Senior Goldman Sachs managers encouraged a former salesman to “own” the Libyan Investment Authority as a client because of the potential for large profit margins on complex trades, a London court heard on Thursday.
The LIA was set up in 2006 to invest Libya’s oil wealth internationally. The organisation claims Goldman Sachs took advantage of the low level of financial literacy of LIA staff and suggested large and risky trades that led to heavy losses for it and profits for the bank.
Lawyers for Goldman Sachs, responding to the claims earlier, said that the LIA was suffering from “buyers remorse,” and that the bank wasn’t responsible for the losses, which happened amid the 2008 credit crunch and financial crisis.
On Thursday, a lawyer for the LIA questioned Andrea Vella, a partner at Goldman Sachs, on how the bank developed a relationship with the Libyan authority and whether it considered it financially unsophisticated.
Vella agreed that the LIA was perceived as being capable of carrying out deals of a “significant” size, when asked by LIA’s barrister, Phillip Edey QC.
“I think if you asked certain people at Goldman Sachs at the time they would have described them as elephant,” Vella, now based in Hong Kong, told the court in quiet, lightly Italian-accented English.
The reference to elephants came from a chapter in the book “Why I Left Goldman Sachs” by Greg Smith, called “Hunting for Elephants” and referenced as evidence by Edey.
Vella was pressed by Edey as to whether “as a general rule on Wall Street, the less transparent a transaction is the more money it makes for the firm.”
“No, I think that is not accurate,” Vella replied.
The Libyan Investment Authority is claiming it lost more than $ 1 billion (£750 million) on nine trades executed by Goldman Sachs in 2008 on banks such as Citigroup and UniCredit, as well as the French company EDF.
The LIA claims it bought complex equity derivatives rather than the underlying stock without fully knowing the risks of the transactions it was buying into.
The bank made more than $ 200 million in profit on the trades, exploiting the LIA’s relative financial naivety, according to the LIA’s lawyers.
Goldman Sachs has said it would defend against the claims “vigorously,” calling them “without merit” when the case started.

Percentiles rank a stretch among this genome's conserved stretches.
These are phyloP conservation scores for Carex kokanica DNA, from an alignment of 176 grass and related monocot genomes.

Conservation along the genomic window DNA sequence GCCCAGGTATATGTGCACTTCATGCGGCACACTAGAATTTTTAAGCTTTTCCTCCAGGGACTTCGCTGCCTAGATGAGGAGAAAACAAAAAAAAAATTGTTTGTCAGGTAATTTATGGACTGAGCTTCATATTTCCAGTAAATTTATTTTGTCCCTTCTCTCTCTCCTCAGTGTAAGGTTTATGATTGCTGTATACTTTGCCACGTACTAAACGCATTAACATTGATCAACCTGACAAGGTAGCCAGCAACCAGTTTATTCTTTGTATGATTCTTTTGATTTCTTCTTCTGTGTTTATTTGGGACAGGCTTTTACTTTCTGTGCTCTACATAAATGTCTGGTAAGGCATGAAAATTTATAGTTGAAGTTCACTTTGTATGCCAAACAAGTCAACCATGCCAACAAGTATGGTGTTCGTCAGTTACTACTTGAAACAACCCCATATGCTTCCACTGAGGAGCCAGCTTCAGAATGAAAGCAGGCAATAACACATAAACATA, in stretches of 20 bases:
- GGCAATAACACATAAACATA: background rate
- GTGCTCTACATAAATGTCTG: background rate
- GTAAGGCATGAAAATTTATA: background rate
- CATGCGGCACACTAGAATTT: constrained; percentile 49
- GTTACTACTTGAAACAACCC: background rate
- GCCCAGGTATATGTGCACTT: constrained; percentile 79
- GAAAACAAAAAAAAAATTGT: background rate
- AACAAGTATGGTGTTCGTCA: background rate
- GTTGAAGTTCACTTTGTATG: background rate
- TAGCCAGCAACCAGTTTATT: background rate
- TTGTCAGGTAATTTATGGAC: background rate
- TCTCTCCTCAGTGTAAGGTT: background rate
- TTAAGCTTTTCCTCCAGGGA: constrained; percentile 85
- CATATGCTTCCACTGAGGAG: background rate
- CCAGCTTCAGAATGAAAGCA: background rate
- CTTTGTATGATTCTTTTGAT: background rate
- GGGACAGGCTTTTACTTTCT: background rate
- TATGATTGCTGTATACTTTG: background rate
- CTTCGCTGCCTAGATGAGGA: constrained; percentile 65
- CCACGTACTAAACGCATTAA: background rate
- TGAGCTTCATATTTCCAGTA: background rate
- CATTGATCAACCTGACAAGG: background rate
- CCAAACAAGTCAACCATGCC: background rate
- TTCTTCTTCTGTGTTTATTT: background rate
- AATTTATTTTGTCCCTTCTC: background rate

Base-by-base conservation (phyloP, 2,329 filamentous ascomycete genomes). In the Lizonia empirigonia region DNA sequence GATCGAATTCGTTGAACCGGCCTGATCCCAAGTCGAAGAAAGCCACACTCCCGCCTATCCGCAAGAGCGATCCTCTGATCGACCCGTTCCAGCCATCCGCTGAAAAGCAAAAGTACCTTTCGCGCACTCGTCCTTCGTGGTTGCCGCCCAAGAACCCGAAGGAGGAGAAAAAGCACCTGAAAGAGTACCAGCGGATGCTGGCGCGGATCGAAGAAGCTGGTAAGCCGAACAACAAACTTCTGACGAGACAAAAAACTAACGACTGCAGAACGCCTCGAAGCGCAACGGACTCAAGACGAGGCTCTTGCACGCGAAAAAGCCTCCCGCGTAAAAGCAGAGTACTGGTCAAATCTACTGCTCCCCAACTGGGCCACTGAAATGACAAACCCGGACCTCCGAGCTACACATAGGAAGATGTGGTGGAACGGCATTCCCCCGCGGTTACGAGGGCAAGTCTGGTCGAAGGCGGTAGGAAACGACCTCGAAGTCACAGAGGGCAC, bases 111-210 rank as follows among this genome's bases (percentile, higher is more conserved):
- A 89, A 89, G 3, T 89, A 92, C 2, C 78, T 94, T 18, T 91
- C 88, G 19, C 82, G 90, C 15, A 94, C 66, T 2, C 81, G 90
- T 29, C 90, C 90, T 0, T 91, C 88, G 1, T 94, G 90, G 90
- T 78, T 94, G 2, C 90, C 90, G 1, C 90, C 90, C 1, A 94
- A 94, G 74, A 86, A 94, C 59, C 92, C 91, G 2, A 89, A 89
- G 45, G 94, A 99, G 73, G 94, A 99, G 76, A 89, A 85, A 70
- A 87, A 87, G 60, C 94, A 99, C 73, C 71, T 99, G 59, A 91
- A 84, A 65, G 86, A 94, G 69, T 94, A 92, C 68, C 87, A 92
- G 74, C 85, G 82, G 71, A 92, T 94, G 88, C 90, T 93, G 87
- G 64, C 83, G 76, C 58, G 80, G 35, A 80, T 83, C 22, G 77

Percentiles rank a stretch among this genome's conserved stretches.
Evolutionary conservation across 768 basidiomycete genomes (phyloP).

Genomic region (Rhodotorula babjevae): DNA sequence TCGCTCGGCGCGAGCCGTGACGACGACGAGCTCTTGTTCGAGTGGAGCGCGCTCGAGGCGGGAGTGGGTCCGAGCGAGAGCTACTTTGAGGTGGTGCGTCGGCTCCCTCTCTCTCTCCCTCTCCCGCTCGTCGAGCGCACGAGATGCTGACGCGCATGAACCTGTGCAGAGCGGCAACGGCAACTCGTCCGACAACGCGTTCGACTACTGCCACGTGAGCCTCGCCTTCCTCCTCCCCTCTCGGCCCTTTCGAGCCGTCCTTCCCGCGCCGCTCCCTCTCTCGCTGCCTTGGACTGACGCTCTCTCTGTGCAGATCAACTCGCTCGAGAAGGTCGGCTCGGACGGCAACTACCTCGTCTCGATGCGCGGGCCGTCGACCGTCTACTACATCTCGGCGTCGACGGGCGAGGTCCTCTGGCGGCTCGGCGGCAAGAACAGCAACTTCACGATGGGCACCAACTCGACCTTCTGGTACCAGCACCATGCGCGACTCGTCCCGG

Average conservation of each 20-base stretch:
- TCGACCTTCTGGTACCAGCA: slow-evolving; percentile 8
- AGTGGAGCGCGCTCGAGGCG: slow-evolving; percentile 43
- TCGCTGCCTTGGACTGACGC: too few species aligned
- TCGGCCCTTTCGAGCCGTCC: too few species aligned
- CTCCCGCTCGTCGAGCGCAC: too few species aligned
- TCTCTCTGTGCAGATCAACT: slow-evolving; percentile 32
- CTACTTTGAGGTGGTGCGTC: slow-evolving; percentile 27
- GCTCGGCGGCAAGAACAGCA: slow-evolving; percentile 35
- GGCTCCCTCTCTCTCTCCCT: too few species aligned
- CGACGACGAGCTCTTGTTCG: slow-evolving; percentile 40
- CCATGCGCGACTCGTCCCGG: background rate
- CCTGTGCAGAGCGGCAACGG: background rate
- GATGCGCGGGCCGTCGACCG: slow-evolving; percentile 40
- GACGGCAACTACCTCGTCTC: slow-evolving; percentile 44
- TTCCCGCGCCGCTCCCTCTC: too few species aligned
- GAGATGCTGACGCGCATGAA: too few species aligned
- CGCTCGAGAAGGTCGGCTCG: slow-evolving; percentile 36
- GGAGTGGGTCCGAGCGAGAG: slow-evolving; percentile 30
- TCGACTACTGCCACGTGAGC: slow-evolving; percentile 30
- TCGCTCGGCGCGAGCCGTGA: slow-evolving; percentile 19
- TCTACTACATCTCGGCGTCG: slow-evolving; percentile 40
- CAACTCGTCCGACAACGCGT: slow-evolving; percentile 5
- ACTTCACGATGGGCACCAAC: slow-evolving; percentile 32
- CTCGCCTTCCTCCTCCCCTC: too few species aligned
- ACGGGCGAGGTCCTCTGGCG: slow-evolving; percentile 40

Vella said in a witness statement made available to journalists that his impression of Mohamed Layas, the CEO of the LIA, was that he was “an experienced and capable financial professional” and capable of understanding the trades carried out with Goldman Sachs.
REUTERS / Brendan Mcdermid
He read an excerpt of an email from ex-Goldman Sachs partner Yusuf Aliredha which said: “The investment opportunity with this client is one of the largest I’ve ever seen. We’re all over them.”
Vella said it was natural to wish to “dedicate resources” to develop a client relationship.
Edey also read excerpts of emails from former Goldman Sachs Partner Driss Ben-Brahim to Youssef Kabbaj, a former Goldman Sachs salesman embedded with the LIA, that said: “Stay super-close to the client on a daily basis. Teach them, train them, dine them. You need to own this client, it’s a once in a career opportunity.”
Goldman Sachs became close to the LIA after Kabbaj was embedded within the organisation in 2007. Kabbaj befriended Haitem Zarti, the younger brother of a senior LIA official.
Zarti was taken on holiday to Morocco and to a conference in Dubai, where Kabbaj allegedly paid for business-class flights and five-star hotel rooms and, according to the LIA lawyers, procured prostitutes for them both. Zarti was also granted a coveted internship at the bank.
The court heard claims earlier that Kabbaj exchanged texts with a prostitute, known as Michella, to organise entertainment for him and Zarti in Dubai in February 2008, according to LIA’s lawyers.
Last week the court heard that Goldman Sachs acted “like a swarm,” presenting different teams and products to the LIA in 2007 “one after the other and almost relentlessly,” according to testimony from Ali Jallal Baruni, a consultant for the LIA, said in a witness statement distributed to journalists.
Baruni claimed Goldman Sachs even introduced the son of Sir Martin Sorrell, CEO of advertising giant WPP, as part of the team.
“I felt almost under attack as different Goldman Sachs teams and products were presented to me, one after the other and almost relentlessly, without me even being given the opportunity to ask questions or reflect on them,” Baruni said in the statement.
The trial is scheduled to last until August.
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